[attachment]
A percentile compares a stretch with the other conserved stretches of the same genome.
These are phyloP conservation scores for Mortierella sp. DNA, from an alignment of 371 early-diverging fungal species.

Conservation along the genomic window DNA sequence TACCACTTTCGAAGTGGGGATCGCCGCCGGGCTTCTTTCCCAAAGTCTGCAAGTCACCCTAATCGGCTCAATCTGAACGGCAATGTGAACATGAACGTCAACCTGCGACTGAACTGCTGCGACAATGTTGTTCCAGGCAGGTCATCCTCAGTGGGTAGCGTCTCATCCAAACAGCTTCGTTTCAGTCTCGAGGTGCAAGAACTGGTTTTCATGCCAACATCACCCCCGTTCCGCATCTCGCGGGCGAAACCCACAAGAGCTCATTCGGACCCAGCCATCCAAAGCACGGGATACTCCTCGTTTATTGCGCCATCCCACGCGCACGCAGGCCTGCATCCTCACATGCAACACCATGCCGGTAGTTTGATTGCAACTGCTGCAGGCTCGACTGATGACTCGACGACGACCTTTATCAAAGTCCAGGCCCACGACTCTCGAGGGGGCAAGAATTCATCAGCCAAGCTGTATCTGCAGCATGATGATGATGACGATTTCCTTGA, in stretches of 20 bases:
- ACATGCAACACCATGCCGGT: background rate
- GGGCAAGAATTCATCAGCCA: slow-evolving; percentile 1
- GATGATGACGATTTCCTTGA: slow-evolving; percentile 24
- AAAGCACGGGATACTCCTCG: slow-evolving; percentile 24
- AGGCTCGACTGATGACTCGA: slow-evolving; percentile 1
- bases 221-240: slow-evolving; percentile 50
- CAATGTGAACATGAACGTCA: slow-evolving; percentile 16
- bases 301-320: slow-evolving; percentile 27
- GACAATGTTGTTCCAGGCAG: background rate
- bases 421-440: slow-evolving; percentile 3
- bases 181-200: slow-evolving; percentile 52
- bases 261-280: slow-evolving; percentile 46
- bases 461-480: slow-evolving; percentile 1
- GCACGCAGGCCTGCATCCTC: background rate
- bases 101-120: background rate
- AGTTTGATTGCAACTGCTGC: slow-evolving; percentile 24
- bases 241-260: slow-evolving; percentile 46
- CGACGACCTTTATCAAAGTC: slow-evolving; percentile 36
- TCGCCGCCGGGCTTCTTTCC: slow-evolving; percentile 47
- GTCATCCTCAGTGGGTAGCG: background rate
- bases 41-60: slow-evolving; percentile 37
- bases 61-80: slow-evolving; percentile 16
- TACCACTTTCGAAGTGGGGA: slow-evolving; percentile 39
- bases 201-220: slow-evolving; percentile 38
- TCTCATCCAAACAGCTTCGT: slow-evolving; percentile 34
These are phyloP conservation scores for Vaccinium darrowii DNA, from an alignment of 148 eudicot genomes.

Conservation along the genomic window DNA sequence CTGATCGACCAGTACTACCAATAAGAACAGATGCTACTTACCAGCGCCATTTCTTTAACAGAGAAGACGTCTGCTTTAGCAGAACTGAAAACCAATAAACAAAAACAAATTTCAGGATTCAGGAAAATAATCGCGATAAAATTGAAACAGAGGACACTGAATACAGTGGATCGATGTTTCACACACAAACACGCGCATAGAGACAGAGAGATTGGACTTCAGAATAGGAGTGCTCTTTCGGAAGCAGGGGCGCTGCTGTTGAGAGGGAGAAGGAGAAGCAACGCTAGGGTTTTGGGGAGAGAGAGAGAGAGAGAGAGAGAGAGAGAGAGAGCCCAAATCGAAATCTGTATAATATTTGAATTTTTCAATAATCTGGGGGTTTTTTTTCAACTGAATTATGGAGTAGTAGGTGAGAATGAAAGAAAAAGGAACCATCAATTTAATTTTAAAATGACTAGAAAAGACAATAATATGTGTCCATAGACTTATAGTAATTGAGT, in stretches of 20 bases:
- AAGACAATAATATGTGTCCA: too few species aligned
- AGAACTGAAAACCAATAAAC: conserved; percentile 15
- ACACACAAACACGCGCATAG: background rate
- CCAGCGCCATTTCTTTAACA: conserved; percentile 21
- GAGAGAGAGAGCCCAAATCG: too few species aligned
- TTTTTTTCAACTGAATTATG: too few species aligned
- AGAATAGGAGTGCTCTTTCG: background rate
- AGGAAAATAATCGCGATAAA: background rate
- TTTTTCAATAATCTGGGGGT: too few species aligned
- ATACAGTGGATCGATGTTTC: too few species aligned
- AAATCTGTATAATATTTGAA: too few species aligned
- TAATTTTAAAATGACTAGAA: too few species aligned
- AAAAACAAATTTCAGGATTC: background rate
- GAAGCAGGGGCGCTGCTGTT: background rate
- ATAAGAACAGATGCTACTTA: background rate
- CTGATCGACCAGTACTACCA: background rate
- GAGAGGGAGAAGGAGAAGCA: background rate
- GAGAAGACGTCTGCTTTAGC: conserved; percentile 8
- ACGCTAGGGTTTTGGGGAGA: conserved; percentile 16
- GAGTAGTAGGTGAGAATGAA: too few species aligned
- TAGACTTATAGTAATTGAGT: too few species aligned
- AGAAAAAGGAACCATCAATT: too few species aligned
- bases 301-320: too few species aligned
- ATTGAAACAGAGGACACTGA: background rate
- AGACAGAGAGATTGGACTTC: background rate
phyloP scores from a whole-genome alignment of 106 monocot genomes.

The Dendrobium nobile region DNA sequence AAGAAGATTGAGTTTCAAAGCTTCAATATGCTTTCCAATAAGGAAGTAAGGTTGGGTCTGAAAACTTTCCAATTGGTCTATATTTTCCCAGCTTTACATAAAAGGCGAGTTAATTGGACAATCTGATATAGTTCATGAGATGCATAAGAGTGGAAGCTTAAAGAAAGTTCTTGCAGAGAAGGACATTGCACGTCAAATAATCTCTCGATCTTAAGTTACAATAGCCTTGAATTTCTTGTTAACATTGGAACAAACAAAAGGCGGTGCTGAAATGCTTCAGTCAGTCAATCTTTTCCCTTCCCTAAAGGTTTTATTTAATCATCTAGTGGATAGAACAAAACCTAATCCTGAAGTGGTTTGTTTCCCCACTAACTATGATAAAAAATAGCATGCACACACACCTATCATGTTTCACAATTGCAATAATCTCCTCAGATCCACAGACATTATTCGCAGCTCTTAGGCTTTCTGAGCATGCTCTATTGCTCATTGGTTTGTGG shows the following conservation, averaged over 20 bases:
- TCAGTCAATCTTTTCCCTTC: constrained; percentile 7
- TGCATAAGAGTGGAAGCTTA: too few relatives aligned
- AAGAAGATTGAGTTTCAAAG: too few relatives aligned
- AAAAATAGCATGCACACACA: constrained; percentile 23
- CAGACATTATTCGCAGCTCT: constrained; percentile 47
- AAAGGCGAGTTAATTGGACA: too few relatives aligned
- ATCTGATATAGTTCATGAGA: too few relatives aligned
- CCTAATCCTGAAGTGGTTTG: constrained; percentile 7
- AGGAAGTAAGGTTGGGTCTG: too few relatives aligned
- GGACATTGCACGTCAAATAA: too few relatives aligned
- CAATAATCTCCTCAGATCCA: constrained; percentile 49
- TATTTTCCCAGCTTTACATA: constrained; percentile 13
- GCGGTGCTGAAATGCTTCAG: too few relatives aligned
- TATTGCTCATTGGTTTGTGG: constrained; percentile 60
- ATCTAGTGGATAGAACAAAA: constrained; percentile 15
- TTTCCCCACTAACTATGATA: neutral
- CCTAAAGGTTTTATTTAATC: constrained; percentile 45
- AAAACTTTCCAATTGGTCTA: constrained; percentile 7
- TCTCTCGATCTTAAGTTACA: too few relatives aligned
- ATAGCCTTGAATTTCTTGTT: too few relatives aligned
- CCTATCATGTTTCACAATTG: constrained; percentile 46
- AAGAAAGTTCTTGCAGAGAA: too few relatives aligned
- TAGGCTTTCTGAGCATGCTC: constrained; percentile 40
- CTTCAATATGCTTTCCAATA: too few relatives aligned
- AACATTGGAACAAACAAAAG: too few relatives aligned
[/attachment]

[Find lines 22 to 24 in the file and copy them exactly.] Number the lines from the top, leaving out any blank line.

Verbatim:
- TCGCCGCCGGGCTTCTTTCC: slow-evolving; percentile 47
- GTCATCCTCAGTGGGTAGCG: background rate
- bases 41-60: slow-evolving; percentile 37